Finding Common Ground With Friends When You Have Political Differences

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At least once a day, I check in on a few social media sites to connect with my friends. I comment, I “like,” I get creative with emojis – but mostly, I try to keep up in a small way by interacting with their busy lives.

Unfortunately, what was once a source of joy now feels (post-election) like a sideline seat at an MMA fight. I watch friends tear into other friends for sharing differing beliefs. I see people make ultimatums and get bullied for their stance. It seems everyone has fighting words and vitriol just waiting to spew.

The last few weeks and months have been a hot bed of emotion simmering on social media and erupting after the election. Whether we want to acknowledge it or not, many of us have been negatively impacted by friends behaving badly or treating us with animosity. So how can we go forward now that our differing beliefs have been exposed?

Embrace Different Views

About a month ago, my husband, a pastor in Southern California, attended a race and religion conference to help him understand some of the tension surrounding the election. He sat in a forum with a panel of respected leaders representing different churches across the country. During the talk, one of the speakers asked the crowd to raise their hand at how many times they had been pulled over by a policeman while driving.

The results were shocking. My husband and most of the Caucasian ministers in the group had been pulled over five times or less in their life. The rest of the group – black, Middle Eastern, Asian, Mexican – had all been pulled over 20 times or more. It was a powerful reminder to my husband that his experience with law enforcement was different than the others’ experience. Now, this wasn’t a condemnation of the police by any means, but simply an exercise to help someone with a different paradigm acknowledge the lens they see through isn’t the same lens as others – something we often forget when making blanket statements.

Seek To Understand

In a meeting later that week, one of the pastors who attended the forum with my husband shared his revelation from the conference with the staff. And something tangible exploded in the room; people began to cry. Why? Because they felt understood and valued for the first time in their very real struggle with racial tension, and that is a powerful thing.

When we take the time to listen to our friends’ concerns and hear their hearts without devaluing them, we see things differently. Instead of arguing, we need to ask questions and probe deep to find out what’s behind their beliefs. When we lean in and engage with our friends and ask what’s behind their anger, we might be surprised at their answers.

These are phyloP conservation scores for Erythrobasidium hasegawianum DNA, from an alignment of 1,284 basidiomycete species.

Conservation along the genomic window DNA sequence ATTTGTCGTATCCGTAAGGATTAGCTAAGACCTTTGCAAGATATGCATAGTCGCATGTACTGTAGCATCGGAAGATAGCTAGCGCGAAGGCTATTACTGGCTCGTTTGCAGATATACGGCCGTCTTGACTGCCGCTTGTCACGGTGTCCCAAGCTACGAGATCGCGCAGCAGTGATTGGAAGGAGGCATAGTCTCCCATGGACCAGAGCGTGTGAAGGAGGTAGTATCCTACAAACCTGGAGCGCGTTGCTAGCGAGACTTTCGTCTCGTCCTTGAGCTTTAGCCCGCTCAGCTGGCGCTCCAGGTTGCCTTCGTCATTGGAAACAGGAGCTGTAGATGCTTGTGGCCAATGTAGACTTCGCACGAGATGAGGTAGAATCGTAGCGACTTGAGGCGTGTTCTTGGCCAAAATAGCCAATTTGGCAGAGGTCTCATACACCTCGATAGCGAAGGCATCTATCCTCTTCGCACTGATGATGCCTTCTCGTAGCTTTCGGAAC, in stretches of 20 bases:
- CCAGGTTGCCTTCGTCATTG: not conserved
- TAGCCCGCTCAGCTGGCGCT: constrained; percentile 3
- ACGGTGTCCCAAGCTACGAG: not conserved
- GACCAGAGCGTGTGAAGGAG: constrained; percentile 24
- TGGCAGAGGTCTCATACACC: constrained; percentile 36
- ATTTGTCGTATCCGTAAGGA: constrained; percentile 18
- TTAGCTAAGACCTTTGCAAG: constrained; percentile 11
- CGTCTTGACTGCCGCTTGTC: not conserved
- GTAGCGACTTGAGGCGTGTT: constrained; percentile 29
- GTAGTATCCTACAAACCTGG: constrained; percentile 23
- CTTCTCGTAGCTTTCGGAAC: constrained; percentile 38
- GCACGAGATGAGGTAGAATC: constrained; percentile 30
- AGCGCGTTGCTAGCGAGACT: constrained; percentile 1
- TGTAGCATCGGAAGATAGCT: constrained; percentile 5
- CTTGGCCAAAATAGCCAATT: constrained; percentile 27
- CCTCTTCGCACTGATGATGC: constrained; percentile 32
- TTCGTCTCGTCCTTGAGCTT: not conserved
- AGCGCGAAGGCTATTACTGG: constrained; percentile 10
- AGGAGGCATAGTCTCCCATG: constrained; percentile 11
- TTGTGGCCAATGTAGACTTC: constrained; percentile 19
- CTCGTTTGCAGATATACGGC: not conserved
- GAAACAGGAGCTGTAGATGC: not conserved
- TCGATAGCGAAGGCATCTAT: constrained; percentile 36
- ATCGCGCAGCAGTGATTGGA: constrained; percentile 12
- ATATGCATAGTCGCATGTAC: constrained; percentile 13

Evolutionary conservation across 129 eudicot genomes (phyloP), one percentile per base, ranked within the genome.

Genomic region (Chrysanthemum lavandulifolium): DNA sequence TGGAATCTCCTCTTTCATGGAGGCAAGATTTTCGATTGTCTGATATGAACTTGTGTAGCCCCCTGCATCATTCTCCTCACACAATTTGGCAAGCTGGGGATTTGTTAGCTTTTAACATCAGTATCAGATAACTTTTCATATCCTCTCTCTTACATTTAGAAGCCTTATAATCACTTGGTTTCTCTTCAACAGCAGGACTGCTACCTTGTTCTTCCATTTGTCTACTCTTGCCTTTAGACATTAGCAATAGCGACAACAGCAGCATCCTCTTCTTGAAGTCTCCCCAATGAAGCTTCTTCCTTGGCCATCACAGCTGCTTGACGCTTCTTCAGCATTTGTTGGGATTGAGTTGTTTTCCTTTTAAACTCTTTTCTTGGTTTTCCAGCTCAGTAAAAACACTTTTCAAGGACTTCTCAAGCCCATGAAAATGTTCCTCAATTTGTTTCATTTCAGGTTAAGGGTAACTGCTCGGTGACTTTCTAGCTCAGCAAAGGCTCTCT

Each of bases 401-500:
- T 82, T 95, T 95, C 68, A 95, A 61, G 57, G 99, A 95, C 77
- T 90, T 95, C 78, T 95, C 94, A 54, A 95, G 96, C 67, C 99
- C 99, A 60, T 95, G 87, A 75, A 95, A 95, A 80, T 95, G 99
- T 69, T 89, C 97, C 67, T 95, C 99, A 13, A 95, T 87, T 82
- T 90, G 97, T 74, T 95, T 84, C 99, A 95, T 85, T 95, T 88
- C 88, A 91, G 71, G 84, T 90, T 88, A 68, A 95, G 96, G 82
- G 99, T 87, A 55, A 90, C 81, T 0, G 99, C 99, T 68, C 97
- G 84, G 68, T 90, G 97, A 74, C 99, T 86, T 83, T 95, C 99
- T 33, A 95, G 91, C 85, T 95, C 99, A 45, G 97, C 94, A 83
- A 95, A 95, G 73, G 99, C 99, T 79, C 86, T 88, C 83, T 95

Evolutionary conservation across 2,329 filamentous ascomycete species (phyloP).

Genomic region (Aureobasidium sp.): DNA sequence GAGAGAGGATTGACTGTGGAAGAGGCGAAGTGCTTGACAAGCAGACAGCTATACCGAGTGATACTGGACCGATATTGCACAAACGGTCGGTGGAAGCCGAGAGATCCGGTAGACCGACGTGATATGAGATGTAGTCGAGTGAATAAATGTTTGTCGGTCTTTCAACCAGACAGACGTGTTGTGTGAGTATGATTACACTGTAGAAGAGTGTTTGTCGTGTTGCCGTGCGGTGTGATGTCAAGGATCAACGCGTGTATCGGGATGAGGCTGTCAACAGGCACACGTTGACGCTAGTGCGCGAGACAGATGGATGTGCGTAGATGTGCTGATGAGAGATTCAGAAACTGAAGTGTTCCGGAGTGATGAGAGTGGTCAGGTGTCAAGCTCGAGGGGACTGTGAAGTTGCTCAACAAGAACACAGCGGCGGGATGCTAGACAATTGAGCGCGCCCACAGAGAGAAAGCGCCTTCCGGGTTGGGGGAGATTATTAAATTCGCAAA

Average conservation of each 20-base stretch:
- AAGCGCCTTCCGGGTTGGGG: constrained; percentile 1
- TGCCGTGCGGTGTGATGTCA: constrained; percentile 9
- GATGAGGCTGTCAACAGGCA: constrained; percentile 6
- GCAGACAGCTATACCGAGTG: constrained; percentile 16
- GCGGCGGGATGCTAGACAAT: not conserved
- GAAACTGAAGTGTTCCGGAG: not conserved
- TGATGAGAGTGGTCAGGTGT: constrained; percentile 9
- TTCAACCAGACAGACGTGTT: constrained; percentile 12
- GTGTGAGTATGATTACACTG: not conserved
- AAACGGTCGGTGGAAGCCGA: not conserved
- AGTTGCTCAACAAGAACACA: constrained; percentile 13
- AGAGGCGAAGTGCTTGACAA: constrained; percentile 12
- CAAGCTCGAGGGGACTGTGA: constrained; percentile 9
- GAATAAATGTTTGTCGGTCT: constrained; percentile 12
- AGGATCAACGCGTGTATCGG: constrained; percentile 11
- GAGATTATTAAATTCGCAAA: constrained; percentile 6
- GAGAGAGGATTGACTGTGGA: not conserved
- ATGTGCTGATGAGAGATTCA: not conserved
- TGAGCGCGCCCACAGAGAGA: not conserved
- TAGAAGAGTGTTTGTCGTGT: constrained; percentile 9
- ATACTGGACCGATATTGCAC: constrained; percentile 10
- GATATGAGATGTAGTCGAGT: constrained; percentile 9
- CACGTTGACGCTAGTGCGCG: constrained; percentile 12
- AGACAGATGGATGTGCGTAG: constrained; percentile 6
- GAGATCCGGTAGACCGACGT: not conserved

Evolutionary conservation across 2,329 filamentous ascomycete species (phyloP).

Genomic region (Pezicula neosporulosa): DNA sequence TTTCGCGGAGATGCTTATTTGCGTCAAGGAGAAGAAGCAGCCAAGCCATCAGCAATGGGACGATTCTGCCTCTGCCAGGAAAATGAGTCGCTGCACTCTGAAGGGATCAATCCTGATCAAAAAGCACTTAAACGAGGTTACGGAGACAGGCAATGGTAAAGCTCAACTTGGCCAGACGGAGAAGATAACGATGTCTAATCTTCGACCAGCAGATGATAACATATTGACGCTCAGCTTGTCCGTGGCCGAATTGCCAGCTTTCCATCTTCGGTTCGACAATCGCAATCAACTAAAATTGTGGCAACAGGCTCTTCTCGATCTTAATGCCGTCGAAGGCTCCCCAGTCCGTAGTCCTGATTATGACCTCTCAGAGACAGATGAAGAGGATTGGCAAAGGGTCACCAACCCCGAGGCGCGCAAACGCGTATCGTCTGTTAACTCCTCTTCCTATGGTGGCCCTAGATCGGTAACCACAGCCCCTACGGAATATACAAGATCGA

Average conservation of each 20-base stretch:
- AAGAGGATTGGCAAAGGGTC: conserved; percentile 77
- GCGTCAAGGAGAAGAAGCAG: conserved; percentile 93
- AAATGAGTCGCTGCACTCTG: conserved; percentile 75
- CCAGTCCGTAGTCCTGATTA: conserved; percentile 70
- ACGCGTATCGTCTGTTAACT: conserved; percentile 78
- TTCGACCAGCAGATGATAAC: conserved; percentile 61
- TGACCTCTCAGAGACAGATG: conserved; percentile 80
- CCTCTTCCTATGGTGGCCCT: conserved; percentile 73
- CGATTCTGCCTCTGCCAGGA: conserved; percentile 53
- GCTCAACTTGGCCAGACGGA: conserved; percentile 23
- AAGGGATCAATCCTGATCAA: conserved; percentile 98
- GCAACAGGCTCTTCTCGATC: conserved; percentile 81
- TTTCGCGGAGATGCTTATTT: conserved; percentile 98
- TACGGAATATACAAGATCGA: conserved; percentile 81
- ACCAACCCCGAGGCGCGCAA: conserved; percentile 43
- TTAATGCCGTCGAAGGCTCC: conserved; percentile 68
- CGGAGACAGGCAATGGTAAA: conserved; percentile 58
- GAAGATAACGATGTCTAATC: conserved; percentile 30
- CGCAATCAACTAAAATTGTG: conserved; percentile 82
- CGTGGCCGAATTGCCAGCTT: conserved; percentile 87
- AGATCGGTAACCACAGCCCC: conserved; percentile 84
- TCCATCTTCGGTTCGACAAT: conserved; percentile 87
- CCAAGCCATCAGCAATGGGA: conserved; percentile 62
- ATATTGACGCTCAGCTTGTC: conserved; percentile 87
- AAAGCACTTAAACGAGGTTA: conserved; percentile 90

Often, fear can make the nicest friend go a little batty and behave in a way we are unaccustomed to. Hurt and defensive people will attack for self-protection, leaving innocent bystanders in their wake scratching their heads in befuddlement, thinking, “Who body-snatched my friend?”

Find Common Ground       

Instead of blocking your friends on social media out of frustration, consider getting together with them in person and having a real conversation. Find out where they are coming from, what’s causing them so much vexation, and hear them out.

Some people feel so deeply misunderstood that they just keep shouting louder, hoping someone will hear them. Be the friend to listen and reserve your judgement, or better yet, let it go. Maybe they have a perspective you could learn from.

This isn’t the time to debate them, but if you have experiences that have shaped you differently, share how these things affect you and mold what you believe. If harmony eludes you, focus on the parts of your friendship where you share interests and passions outside of the conflicting beliefs. Do your best to let them know how much you care about them even though you disagree.

Respect Yourself And Your Friend

I sat in a van yesterday with a woman who spewed out a bunch of hate regarding the election. She declared that half of the country (the half who voted differently than her) were idiots.

I didn’t even know this woman, but her all-encompassing words were terribly offensive because they diminished real people. Each one of us has intrinsic value and our voice matters. Don’t disregard someone because they disagree with you, and more importantly, don’t write off your friends because they are poles apart from your perspective. Respect yourself and respect your friend by regarding your friendship as more important than your political dogmas or philosophies.

True friends are worth fighting for, and election rhetoric is no reason to discard a relationship. Make the effort to be the one who brings peace and understanding to your relationship.

You may also be interested in How To Make Up With A Friend After A Fight

Samantha Keller (AKA Sam) is a blogger, freelance writer and mother of three. She is a lover of Jesus, extra-strong coffee, poke bowls and spontaneous adventure with her high-energy pastor hubby-Tim Keller. Sam is the co-author of Secrets of the Father, and along with her husband facilitates dating and pre-marital seminars in the Southern California area. Sam is feisty with her pen and has a knack for finding both God and humor in the smallest details. She loves to mouth off about her favorite topics-dating after divorce, faith, parenting and relationships at www.scrappysam.com.